Landlord's 10-Day Notice to Pay Rent or Quit due to Nonpayment of Rent in Pennsylvania

Governing Law
The process for providing a notice of termination for a residential lease in Pennsylvania is governed by the Pennsylvania Landlord and Tenant Act of 1951 (68 P.S. § 250.501 et seq.). The statute sets out the requirements for a landlord to legally terminate a tenancy for non-payment of rent.

Notice to Pay Rent or Quit
Before a landlord can file for eviction, the landlord must give the tenant a notice to pay rent or quit. This notice must be in writing and inform the tenant that they have ten days to pay the delinquent rent or vacate the property. The notice must specify the amount of rent due, the date on which it was due, and the date of the notice. The landlord must properly serve the notice on the tenant.

Methods of Delivering Eviction Notices in Pennsylvania
In Pennsylvania, eviction notices can be delivered to tenants in the following manners:
  • Delivering the notice to the tenant in person
  • Leaving a copy of the notice at the primary building on the rental property
  • Posting a copy in a conspicuous place at the rental unit.
Essential Elements for Pennsylvania Eviction Based on Non-Payment of Rent
It is important to note that for a Pennsylvania eviction based on non-payment of rent, the following essential elements must be met:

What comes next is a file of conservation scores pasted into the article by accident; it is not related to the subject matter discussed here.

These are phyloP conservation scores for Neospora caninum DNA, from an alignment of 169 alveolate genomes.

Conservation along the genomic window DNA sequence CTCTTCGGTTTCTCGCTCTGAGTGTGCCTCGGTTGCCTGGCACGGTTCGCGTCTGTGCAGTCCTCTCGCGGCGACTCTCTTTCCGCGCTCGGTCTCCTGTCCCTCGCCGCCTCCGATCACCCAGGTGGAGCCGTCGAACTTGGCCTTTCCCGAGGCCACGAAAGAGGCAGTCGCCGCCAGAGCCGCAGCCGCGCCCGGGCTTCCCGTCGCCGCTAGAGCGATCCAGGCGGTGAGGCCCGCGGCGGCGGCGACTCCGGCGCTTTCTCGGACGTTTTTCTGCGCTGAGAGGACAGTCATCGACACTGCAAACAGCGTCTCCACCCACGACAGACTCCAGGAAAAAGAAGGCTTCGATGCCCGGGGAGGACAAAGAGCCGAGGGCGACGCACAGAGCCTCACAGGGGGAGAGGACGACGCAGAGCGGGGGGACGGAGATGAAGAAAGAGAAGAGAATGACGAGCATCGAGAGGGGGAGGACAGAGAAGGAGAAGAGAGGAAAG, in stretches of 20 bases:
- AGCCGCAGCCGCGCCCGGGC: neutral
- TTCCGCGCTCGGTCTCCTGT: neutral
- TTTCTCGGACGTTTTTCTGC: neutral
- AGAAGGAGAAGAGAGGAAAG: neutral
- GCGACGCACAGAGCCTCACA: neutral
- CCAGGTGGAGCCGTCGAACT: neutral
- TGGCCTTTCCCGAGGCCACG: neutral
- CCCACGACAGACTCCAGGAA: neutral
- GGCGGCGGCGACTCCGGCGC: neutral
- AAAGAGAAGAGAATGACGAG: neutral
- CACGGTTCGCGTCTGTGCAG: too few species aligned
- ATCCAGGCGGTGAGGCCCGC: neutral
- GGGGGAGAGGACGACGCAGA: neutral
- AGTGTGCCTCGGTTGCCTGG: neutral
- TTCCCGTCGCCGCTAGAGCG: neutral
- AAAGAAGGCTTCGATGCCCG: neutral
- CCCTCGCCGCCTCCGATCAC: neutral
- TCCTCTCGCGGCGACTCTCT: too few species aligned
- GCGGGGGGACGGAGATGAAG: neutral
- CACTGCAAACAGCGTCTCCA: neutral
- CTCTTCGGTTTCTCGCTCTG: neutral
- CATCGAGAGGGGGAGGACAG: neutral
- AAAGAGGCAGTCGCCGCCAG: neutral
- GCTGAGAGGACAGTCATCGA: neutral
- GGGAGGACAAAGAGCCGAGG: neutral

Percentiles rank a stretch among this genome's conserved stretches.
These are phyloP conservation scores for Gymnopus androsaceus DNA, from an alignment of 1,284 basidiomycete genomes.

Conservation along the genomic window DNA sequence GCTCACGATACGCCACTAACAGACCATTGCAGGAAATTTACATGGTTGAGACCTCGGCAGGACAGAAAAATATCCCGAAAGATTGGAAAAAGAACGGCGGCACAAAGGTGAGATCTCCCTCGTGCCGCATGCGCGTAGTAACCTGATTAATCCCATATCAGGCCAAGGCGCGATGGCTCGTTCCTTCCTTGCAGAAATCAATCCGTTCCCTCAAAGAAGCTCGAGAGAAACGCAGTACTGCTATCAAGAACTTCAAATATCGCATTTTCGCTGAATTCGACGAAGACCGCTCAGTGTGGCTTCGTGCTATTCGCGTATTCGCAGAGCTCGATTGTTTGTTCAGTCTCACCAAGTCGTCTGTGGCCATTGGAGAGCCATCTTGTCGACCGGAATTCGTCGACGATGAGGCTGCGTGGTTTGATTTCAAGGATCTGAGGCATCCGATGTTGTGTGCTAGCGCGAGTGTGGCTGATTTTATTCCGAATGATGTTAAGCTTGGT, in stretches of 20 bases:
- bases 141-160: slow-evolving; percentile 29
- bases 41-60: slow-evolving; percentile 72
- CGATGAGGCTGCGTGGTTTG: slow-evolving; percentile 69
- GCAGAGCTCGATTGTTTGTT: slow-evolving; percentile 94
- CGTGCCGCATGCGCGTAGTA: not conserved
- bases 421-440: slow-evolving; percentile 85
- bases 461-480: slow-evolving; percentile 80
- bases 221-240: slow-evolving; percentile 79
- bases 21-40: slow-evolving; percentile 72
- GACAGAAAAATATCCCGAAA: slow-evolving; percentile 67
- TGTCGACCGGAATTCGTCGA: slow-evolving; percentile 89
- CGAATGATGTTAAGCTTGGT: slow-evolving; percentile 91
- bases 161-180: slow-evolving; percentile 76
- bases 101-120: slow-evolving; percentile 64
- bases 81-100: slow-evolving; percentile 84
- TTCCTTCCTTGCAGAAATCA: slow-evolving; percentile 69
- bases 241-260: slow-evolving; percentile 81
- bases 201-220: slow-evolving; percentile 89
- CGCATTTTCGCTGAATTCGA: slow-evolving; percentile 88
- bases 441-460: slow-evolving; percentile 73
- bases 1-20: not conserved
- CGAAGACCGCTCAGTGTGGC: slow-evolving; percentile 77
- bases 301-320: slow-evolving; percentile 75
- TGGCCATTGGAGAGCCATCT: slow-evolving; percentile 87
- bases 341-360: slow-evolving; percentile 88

• Plaintiff is the legal owner of the property or has legal authorization from the owner of the property
  • The property was rented to the defendant under a legal rental agreement
  • The rental agreement required the defendant to pay a specific amount of rent per month and the defendant has failed to fulfill this obligation
  • Plaintiff properly served defendant with a 10-day notice to pay or quit
  • As of the date of the 10-day notice, at least the amount stated in the notice was due
  • Defendant failed to pay the amount stated in the notice within 10 days after being properly served with the notice
  • Defendant is still in possession of the property
Improper Notice Could Result in Civil Penalties and Criminal Charges
Landlords must understand and comply with the notice and eviction procedures outlined in the Pennsylvania Landlord and Tenant Act of 1951, as failure to do so could result in civil penalties and even criminal charges.